Prosecutor Seeks Repeal For Missouri Man Serving Life For Meth Trafficking

By Seth Ferranti 09/13/16

Tim Prosser was given a life sentence after being caught with 350 grams of liquid meth in a state with a 90-gram statutory minimum for drug trafficking.  

Prosecutor Seeks Repeal For Missouri Man Serving Life For Meth Trafficking

In 2002, Tim Prosser’s single-wide trailer was raided by a Sainte Genevieve County, Missouri drug task force. Narcotics officers found a makeshift meth lab and drugs. Due to Prosser being a first-time non-violent offender, he wan’t looking at a hard time. Besides, he wasn’t a dealer. Just an addict.

But 13 months later, the drug task force raided him again. They found 350 grams of meth (most of it in liquid form), a new meth lab, and a 17-year-old girl in Prosser’s bed. With this second offense, before the first one had been adjudicated, Prosser ended up getting a life sentence for trafficking methamphetamine in the first degree. Missouri has a 90-gram statutory minimum for first-degree drug trafficking, which made Prosser ineligible for parole.

Fast forward to 2015. The prosecuting attorney for Ste. Genevieve, Carl Kinsky, who was in charge of Prosser’s case and orchestrated him getting a life sentence, wrote a letter to Missouri Governor Jay Nixon. "I am requesting the commutation of Timothy Prosser's sentence in the above cause," the letter said. "I was the prosecuting attorney who prosecuted Mr. Prosser and am the current prosecuting attorney for Ste. Genevieve County."

In the letter, Kinsky wrote that Prosser would have gotten a more lenient sentence if he’d been convicted of murder in the first degree. Murderers can get life without parole too, but the language of the statute allows the jury to be informed that a life sentence means a life sentence—something that wasn’t applied to Prosser’s drug trafficking charge. 

"I argued against the judge so informing the jury, but now find it unconscionable that a defendant in a murder trial has the benefit of a jury being so instructed, but not Timothy Prosser," Kinsky wrote.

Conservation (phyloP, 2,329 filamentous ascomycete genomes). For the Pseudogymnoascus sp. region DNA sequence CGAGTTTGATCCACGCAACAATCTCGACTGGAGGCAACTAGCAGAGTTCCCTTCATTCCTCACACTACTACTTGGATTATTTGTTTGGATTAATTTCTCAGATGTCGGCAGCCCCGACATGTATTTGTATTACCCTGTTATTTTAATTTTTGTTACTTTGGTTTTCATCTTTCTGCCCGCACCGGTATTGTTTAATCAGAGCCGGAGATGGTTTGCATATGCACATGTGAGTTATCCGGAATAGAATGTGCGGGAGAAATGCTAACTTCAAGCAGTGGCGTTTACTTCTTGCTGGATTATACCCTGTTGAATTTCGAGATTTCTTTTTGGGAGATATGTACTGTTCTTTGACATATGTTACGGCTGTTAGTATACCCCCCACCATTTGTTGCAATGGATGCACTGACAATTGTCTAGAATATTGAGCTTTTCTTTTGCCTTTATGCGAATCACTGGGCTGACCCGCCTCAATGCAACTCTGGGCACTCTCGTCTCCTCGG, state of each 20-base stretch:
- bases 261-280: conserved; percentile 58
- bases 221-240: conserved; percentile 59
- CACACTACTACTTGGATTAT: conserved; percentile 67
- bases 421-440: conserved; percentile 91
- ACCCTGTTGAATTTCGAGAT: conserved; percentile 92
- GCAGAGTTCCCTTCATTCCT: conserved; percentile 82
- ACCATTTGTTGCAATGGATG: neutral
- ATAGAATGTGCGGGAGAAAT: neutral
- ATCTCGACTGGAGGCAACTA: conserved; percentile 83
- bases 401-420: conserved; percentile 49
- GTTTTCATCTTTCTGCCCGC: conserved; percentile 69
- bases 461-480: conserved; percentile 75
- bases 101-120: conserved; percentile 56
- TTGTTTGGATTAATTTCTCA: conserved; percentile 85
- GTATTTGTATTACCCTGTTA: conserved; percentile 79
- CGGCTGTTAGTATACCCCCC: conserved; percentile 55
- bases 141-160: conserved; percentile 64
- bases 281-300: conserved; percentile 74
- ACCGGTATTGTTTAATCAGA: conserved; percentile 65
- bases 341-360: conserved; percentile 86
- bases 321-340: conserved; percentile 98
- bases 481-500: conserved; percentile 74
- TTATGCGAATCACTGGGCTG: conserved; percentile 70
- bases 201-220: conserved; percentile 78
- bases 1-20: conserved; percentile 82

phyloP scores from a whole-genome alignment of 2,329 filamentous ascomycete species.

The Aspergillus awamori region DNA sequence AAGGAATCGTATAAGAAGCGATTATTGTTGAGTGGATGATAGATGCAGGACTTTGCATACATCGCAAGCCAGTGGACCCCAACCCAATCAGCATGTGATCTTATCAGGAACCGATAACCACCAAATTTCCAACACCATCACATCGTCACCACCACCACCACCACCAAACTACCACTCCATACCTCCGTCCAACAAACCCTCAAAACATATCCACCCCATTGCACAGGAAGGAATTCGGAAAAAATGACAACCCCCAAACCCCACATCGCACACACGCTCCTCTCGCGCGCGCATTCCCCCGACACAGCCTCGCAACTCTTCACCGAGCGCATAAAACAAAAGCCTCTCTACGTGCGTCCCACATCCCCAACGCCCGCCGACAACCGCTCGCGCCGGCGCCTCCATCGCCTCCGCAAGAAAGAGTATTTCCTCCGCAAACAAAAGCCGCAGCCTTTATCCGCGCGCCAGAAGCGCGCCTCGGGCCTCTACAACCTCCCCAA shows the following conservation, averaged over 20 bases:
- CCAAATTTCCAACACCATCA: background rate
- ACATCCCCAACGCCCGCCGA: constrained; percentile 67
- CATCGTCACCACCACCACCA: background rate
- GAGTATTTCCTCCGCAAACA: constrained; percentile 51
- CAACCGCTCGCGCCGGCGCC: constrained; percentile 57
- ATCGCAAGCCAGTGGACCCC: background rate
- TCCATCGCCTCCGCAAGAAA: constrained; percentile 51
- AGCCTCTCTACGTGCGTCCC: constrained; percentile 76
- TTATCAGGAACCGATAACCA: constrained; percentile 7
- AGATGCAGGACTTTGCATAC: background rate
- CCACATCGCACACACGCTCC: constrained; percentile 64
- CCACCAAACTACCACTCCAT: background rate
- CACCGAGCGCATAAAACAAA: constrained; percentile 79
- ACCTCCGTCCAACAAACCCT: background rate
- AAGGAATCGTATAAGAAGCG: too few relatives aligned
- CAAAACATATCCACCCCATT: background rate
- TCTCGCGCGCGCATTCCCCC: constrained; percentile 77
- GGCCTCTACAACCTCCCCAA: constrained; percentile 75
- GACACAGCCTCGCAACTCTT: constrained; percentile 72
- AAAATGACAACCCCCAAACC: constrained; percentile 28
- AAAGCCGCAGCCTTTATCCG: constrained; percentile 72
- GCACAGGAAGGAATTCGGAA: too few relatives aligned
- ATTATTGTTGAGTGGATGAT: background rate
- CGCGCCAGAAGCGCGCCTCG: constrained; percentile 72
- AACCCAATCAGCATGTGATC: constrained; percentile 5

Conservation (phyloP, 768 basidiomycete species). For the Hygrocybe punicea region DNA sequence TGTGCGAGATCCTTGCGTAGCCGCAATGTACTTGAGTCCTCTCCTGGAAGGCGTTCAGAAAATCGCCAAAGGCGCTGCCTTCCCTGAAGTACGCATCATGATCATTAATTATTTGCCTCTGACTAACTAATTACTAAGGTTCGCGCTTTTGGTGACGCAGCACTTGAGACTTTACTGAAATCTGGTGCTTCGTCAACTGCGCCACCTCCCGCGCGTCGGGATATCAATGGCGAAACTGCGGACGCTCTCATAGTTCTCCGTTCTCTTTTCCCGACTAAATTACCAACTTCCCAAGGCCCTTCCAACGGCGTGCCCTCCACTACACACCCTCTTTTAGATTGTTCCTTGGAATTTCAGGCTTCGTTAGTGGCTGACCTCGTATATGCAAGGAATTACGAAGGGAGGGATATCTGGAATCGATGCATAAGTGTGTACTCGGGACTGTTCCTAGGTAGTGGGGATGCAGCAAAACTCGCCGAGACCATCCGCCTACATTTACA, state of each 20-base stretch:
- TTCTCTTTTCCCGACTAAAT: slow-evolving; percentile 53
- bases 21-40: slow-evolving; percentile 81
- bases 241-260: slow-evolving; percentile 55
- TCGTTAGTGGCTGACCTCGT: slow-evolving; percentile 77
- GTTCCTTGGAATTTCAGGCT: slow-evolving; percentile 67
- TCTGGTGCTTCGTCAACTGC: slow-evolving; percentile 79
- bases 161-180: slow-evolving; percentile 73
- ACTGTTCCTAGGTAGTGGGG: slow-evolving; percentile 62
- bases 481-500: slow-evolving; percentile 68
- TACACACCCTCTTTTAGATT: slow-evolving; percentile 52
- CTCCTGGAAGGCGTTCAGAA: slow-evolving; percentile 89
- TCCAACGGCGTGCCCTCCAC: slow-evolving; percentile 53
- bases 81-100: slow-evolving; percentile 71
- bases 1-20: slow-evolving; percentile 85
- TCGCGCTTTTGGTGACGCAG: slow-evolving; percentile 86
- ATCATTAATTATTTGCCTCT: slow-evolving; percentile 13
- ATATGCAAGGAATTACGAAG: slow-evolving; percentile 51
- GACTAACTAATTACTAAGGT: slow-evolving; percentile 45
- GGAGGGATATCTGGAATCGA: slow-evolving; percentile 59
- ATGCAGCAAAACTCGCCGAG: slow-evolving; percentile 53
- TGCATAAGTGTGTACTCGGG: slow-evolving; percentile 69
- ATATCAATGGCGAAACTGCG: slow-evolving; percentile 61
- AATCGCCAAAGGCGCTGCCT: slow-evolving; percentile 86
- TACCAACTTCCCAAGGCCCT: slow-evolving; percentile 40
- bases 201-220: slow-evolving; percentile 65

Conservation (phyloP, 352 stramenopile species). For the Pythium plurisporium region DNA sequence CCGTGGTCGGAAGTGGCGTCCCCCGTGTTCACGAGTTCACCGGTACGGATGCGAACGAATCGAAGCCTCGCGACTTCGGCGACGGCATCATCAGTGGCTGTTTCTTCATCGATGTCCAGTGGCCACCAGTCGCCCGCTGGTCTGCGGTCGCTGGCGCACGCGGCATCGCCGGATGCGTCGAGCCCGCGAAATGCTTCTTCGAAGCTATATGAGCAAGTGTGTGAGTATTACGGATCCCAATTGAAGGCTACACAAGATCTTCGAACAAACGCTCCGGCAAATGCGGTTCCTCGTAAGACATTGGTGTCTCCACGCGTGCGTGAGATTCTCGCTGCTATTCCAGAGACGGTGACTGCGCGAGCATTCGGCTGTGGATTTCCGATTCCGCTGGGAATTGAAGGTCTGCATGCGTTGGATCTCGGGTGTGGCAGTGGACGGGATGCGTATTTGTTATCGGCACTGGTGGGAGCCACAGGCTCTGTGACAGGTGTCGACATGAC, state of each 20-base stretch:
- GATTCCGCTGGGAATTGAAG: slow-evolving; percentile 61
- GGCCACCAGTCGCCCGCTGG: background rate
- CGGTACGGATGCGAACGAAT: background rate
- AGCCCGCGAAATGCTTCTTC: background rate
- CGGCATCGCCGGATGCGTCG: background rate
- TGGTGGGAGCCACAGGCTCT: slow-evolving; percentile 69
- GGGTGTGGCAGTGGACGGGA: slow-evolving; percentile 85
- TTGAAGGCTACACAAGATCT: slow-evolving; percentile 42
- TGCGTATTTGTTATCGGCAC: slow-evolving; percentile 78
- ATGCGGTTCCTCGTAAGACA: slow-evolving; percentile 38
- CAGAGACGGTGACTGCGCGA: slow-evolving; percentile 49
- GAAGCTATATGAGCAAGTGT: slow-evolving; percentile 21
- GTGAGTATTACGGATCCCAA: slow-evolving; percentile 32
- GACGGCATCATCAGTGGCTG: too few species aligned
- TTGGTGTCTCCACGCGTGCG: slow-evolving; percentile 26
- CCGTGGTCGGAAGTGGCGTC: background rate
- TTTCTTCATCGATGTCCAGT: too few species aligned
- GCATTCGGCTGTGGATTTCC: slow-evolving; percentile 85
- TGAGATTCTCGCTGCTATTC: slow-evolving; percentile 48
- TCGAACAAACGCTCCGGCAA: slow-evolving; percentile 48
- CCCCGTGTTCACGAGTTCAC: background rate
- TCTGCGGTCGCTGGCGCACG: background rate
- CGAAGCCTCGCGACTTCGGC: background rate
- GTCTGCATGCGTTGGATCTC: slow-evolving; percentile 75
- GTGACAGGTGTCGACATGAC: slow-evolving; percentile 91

"In my opinion, Mr. Prosser was clearly guilty. His decision to proceed to trial was likely the result of poor judgment caused by his drug abuse. His conduct merited substantial punishment. Nevertheless, it did not merit this punishment and it did not merit this punishment from a jury that was not fully advised of the consequences of the sentence it assessed.”

Kinsky says that time has given him perspective, and that Prosser’s case has played on his mind for a while. The fifth-term prosecutor is not running for re-election in 2018 and, like President Obama, he is attempting to right some wrongs before he gets out of office by petitioning the governor to commute Prosser’s sentence and let him go home.

"Life without the possibility of parole means death in prison," Kinsky told the Riverfront Times. "It means you're leaving prison feet-first no matter what. If he lives to be 500 years old, he still dies in prison."

The reality of Prosser’s arrest varies from the record also. The 350 grams of liquid the drug task force confiscated would only make about three to five grams of pure meth, said Prosser.

"That's another bizarre aspect of the statute," says Kinsky. "Ninety grams of pure meth is worth a lot. Ninety grams of a liquid that contains meth is, I don't know what it could produce typically, but it's not the final product. It's not going to produce anywhere near 90 grams of pure meth.”

Patrick Prosser, Tim's 80-year-old father, told the Riverfront Times, "He was the poster boy for meth, that's what they made him. We want him out."

It took some time—13 years—but finally, the man who prosecuted Prosser has figured out that the now 53-year-old wasn’t a drug kingpin, he wasn’t even a dealer. He was just an addict who made his own meth for personal use. And doing a life sentence for that is a grave injustice. 

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After landing on the US Marshals Top-15 Most Wanted list and being sentenced to a 25 year sentence in federal prison for a first-time, nonviolent LSD offense, Seth built a writing and journalism career from his cell block. His raw portrayals of prison life and crack era gangsters graced the pages of Don DivaHoopshype and VICE. From prison he established Gorilla Convict, a true-crime publisher and website that documents the stories that the mainstream media can’t get with books like Prison Stories and Street Legends. His story has been covered by The Washington PostThe Washington Times, and Rolling Stone.

Since his release in 2015 he’s worked hard to launch GR1ND Studios, where true crime and comics clash. GR1ND Studios is bringing variety to the comic shelf by way of the American underground. These groundbreaking graphic novels tell the true story of prohibition-era mobsters, inner-city drug lords, and suburban drug dealers. Seth is currently working out of St. Louis, Missouri, writing for The FixVICEOZY, Daily Beast, and Penthouse and moving into the world of film. Check out his first short, Easter Bunny Assassin at You can find Seth on Linkedin or follow him on Twitter.